Bail-In Confiscations of Deposits – Australian Government Confiscates Deposits Directly From Banks
Prime minister Kevin Rudd government will implement a tax levy on all depositors account on banks, mutual banks and credit union to boost bottom budget line, giving the budget a boost of $733 million.
Taken from CourierMail:
Rudd Government to whack 0.05 per cent levy on bank accounts to take $733 million for Budget
BANK customers will be forced to help prop up the Rudd Government’s budget with a new levy that will slice a combined $733 million from interest payments.
In a brave move just before calling an election, Prime Minister Kevin Rudd will whack a 0.05 per cent levy on all bank, mutual bank and credit union accounts up to $250,000 to help boost his own Budget bottom line.
Under plans to be revealed today, the Government will defend the move as a form of insurance for guaranteeing bank deposits and claim most people will not notice the difference.
But even rumours of the move sent jitters through the share market.
Almost $4.5 billion was wiped off bank stocks on Thursday after investors were spooked by speculation about the new tax.
If the banks pass on the costs to customers, those with a bank deposit of $10,000 would see about 50 cents wiped off their monthly interest payments.
This amount would rise to $12.50 a month – or $150 a year – for individuals and businesses with the largest deposits affected.
Despite promises not to change rules for superannuation, Government sources confirmed self-managed super funds would be hit with the new tax for any cash holdings.
Treasurer Chris Bowen said the Government “have no plans to tax banks”, but he said he was consulting with banks about financial “regulation”.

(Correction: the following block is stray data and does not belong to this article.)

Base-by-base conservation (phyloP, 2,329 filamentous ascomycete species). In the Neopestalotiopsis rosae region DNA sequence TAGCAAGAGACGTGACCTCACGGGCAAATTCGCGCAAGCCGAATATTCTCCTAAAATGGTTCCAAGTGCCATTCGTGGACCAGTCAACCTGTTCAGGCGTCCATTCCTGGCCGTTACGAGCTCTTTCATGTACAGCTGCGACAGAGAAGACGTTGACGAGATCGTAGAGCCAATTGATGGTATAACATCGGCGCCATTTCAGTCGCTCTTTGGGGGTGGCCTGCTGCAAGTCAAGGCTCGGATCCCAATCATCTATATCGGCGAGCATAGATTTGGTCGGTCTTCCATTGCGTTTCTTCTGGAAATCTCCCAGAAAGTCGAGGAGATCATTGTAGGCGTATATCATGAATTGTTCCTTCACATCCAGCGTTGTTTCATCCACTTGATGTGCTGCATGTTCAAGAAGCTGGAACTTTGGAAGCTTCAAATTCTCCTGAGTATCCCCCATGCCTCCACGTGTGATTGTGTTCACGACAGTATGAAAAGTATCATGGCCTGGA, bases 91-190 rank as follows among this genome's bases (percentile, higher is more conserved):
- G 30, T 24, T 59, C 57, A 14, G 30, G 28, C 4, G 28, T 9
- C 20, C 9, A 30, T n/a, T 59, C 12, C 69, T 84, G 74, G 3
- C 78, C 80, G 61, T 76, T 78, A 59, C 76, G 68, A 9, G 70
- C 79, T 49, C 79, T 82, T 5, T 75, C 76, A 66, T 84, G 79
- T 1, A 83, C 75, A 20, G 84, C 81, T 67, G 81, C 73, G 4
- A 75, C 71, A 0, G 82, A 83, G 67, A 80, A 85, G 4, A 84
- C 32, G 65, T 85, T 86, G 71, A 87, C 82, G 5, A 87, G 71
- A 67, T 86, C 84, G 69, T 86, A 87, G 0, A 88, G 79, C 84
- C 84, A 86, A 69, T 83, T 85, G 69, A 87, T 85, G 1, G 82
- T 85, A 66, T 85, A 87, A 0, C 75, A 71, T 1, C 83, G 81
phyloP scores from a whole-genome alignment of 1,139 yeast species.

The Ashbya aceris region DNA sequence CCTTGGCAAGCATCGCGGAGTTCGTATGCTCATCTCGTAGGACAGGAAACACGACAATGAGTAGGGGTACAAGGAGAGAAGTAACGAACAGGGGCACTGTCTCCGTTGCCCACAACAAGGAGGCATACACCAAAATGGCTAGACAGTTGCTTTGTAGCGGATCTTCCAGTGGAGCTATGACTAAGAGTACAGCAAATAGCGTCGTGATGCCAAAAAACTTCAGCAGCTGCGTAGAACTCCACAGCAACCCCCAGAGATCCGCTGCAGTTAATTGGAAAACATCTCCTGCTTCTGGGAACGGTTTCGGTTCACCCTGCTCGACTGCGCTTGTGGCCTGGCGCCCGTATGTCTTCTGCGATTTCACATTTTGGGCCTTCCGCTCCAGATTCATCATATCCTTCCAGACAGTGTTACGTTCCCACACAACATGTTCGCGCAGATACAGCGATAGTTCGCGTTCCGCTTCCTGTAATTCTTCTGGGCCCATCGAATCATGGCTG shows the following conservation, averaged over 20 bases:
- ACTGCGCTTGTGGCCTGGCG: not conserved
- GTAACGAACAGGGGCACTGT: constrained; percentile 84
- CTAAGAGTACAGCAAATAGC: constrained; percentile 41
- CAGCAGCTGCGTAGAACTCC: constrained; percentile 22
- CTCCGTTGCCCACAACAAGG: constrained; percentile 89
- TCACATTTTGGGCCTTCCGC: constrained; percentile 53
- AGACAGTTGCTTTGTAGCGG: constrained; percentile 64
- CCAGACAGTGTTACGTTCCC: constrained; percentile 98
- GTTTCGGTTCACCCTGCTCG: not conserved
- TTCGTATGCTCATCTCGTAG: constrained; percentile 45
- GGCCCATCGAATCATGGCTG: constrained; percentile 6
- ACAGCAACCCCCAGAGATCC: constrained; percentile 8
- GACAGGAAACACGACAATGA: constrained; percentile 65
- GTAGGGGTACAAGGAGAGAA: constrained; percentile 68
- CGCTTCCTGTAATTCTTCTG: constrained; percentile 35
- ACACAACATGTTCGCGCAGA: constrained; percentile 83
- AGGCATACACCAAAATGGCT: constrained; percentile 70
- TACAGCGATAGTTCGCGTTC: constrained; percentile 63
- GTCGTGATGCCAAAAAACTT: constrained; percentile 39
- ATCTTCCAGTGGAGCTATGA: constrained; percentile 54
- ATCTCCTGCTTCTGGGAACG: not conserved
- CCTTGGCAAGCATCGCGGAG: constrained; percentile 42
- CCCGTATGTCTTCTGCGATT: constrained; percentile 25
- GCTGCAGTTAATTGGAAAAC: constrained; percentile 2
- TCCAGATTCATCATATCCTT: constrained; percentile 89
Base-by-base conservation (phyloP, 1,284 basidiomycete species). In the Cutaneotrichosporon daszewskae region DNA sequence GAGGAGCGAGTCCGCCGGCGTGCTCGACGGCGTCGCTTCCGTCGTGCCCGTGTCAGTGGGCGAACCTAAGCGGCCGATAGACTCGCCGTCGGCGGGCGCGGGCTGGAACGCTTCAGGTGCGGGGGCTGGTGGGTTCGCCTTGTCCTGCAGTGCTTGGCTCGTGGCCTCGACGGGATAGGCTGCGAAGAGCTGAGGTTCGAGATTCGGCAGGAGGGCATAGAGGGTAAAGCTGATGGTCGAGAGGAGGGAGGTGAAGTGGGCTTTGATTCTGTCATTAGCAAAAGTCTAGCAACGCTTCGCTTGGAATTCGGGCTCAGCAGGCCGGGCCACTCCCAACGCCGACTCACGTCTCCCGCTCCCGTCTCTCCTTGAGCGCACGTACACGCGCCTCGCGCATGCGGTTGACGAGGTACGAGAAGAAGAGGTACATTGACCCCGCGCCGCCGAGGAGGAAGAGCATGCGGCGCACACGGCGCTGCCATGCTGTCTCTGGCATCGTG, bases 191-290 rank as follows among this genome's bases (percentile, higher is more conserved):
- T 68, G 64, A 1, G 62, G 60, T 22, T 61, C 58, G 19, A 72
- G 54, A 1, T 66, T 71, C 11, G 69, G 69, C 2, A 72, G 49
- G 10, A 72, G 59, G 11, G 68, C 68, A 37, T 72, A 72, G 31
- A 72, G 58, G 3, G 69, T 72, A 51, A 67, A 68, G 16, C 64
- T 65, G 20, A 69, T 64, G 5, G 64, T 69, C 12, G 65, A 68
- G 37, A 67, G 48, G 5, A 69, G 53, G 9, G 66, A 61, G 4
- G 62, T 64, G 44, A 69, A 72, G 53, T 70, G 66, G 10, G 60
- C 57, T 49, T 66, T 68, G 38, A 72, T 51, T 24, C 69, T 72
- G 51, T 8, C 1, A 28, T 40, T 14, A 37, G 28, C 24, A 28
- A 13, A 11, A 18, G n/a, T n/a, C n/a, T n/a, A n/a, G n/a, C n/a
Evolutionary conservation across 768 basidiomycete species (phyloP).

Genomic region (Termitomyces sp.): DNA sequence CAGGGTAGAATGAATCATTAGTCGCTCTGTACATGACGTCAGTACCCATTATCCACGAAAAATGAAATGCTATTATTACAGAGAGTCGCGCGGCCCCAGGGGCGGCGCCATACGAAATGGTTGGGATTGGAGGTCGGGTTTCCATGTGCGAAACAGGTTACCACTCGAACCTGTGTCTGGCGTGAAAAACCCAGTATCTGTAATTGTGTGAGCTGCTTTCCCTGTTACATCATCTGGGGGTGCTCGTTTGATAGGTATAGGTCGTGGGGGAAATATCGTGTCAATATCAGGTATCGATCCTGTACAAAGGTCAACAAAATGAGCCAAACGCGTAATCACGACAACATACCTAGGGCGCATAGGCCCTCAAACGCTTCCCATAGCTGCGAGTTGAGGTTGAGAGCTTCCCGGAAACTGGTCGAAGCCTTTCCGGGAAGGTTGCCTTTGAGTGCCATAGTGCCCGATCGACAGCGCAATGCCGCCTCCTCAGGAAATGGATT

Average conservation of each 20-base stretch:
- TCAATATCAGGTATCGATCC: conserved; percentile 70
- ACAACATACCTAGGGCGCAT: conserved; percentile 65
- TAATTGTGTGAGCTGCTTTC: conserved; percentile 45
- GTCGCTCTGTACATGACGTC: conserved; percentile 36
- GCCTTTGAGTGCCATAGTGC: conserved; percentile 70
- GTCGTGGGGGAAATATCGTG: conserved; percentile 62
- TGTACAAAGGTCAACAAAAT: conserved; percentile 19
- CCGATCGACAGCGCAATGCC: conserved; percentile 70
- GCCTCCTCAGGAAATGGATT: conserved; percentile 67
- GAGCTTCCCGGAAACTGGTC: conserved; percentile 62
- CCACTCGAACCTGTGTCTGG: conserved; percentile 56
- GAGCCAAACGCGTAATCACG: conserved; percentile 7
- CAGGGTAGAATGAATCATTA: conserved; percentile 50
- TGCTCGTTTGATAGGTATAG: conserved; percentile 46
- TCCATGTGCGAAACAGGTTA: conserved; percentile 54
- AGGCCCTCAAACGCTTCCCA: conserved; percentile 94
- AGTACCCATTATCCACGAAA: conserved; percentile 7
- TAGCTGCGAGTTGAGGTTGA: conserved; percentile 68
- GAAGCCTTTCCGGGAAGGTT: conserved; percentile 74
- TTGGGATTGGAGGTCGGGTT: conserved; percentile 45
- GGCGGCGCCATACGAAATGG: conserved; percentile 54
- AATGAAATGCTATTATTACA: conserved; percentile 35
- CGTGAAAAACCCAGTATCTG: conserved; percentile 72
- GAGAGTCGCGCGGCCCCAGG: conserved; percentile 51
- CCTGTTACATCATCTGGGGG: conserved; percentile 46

He will reveal the details of the new levy in a mini-Budget on Friday, where the Government will spell out how it will pay for a multi-billion dollar collapse in tax revenue and its expensive plans to send asylum seekers to Papua New Guinea.
The money raised from the savings levy will go into a quarantined “financial stability fund” that the Government can use to pay out deposits if a bank fails.
But the amount in the fund will count against the Government’s Budget bottom line and help it scrape back into surplus by 2016-17.
The Government currently guarantees deposits up to $250,000 but it does not impose any charge on financial institutions for doing this.
However, if a bank collapsed now, the Government would be forced to cover the costs by raising taxes or borrowing the money.
The new tax will kick in on January 1, 2016, and is expected to accrue $733 million in just 18 months.
Australian Bankers’ Association chief executive Steven Munchenberg warned savers would end up paying the “unnecessary” impost.
“We don’t support it and don’t think it is valid and it is ultimately likely to be passed on to customers,” Mr Munchenberg said after meeting with Mr Bowen yesterday.
Australia is one of only a few developed countries that does not have a so-called “deposit insurance scheme”.
Similar schemes exist in the USA, Canada, Germany, France, Hong Kong, Singapore and Japan.
In a review of the Australian banking sector in 2012, the International Monetary Fund proposed Australia create a fund to guard against future financial turmoil.
Reserve Bank of Australia governor Glenn Stevens wrote to former Treasurer Wayne Swan in March this year calling for a similar bank levy.
In the letter, Mr Stevens said the move would mean banks were “paying for the benefits they receive from Government financial guarantees”.
Mr Swan did not include the measure in the Budget in May.
But Mr Bowen said there was currently “a gap in Australia’s public policy when it comes to provisioning for any potential bank or deposit-taking institution failure.”
Opposition Leader Tony Abbott took a swipe at Labor’s planned tax hikes but did not rule out keeping the measures if he wins the election.
“This is a government that cannot control its spending and because it can’t control its spending whenever it gets into trouble, it hits you the Australian people with more taxes and all of it, whether it’s a bank deposit tax, an increase in cigarette tax, it’s a tax on you the people,” Mr Abbott said.
“If they do this to you before the election, just think how bad it will be after the election.”